by bryanandaimee, published
Liked ByView All
Give a Shout Out
If you print this Thing and display it in public proudly give attribution by printing and displaying this tag.Print Thing Tag
A HBP made from stripboard. The only trick is finding a supplier of large enough stripboard. I had to try it out before I sent boards out as prizes for the contest. http://www.thingiverse.com/thing:11497. Wouldn't be much of a prize if it didn't work. :) The PDF below is just my pathetic attempt to draw the solder connections I used to wire up the board.
Update: Made some measurements to help the designers out there. With three strips ganged together as in the PDF soldered in a long series trace across two stripboards the current at 12V is 10 amps cold and 8.2 amps hot. That gives you 120 Watts cold and 98 watts hot. So that means that the total resistance cold is 1.2 ohms, and individual strips have a resistance of 0.13 ohms. To calc. that I had to assume that the two wide buss strips were equivalent to 3 ganged central strips. So 0.13 per strip and about .04 ohms for each of the two wide strips on the outside.
So 4 ganged together should give about 0.13/4 9 = .3 ohms + 20.04 = .38 ohms per board or .38*2 = .76 ohms for a prusa bed giving 16 amps cold and 189 watts at 12V.
5 ganged together would be .13/57 = .182 ohms +2.04 = .262 per board and .52 ohms total for the heated bed. Giving 23 amps at 12 V and 275 watts.
6 ganged might be "OK" for 5V at about .3 ohm and 17 amps (5V) but it might not get that hot at only 85 watts. (I'm thinking at 5 or 6 you will probably want to think about pairing the bus strips on the sides with a couple normal strips to keep the heat even across the board.
7 ganged would probably work pretty well at 5V at about .22 ohms 23 amps and 115 watts. (same here use 2 or 3 strips ganged with the wide bus on the side. )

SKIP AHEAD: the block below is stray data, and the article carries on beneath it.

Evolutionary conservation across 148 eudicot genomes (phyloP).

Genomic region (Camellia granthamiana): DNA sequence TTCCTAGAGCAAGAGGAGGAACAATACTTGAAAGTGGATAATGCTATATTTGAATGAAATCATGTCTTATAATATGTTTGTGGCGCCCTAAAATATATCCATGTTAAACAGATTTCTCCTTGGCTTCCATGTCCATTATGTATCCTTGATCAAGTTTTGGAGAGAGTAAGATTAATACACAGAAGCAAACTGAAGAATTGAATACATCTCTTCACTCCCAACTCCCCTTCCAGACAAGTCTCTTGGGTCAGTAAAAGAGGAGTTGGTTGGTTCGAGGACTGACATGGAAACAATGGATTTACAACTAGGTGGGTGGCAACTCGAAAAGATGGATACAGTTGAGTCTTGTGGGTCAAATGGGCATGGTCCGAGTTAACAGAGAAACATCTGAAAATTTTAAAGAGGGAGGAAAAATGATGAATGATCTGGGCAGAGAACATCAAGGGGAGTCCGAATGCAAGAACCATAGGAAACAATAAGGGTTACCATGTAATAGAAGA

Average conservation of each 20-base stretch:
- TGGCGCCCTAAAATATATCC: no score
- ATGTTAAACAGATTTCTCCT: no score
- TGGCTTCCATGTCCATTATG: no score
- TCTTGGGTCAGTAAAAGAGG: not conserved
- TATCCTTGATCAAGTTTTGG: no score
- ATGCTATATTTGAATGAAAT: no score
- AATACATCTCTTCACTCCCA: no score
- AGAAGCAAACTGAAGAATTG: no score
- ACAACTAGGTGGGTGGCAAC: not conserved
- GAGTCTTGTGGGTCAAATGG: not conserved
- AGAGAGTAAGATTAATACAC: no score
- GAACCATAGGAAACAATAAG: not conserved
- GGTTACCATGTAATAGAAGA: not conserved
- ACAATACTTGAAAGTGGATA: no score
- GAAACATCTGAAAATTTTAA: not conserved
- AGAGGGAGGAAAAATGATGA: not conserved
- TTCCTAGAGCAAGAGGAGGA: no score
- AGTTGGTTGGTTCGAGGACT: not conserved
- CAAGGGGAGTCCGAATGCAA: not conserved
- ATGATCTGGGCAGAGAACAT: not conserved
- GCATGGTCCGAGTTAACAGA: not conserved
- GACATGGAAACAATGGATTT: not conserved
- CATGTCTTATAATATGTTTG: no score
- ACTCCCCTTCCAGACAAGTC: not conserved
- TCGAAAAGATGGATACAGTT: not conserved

Well, that was quite an extrapolation so don't trust the numbers too much way up in the 5,6,7 gang calculations.
Get some big stripboard. The only place I've found so far is electronics express. Here's the link. www.elexp.com/pro_pb16.htm. You want pb17. It's the biggest (9 inch x 4 inch). And it's cheap! ($2.65) You will need two side by side to cover a Mendel platform.
Solder the stripboard into a long series-parallel trace. For me it worked well to wire it up in groups of 3. Each trace is about 0.13 Ohm. There are 35 traces and two thick buss traces on each board. So if you wired it up as a single long trace one trace thick it would have about 9 ohms resistance and only generate about 16 watts. So I ganged 3 traces together and wired those in a long trace. Seems to heat up pretty well at 12V. Haven't printed on it yet as I'm still finalizing the Prusa.
Measure the resistance. As pictured in the PDF below the total resistance across two boards is 1.2 ohms. Giving 10 amps cold and 120 watts.
Calculate the current required.
compare to your power supply subtracting the load already in use.
If step 4 is less than step 5 cross your fingers and plug it in.
- Still here? Want a 5V HBP? Try 7 strips ganged together or possibly 8. (at your own risk) A 24 V HBP? Maybe 2 ganged together or even single strip all the way through. None of these configurations is tested except the one described. (And even that I don't know exactly what temp you'll get. About 100 is my guess.)
Upgrade this Thing with Thingiverse Apps
Ghetto HBP by bryanandaimee is licensed under the Creative Commons - Attribution - Share Alike license.
What does this mean?
- You must attribute (give credit) to the creator of this Thing.
- You must distribute Remixes under the same license as the original.
- Remixing or Changing this Thing is allowed.
- Commercial use is allowed.
Show Some Love
Say thanks by giving bryanandaimee a tip and help them continue to share amazing Things with the Thingiverse community.Tip Designer
We're sure bryanandaimee would love to see what you've printed. Please document your print and share a Make with the community.
To post a Make simply visit this Thing again and click I Made One to start uploading your photo. It’s even easier to post a Make via the Thingiverse Mobile app (available via Google Play and Apple App Store).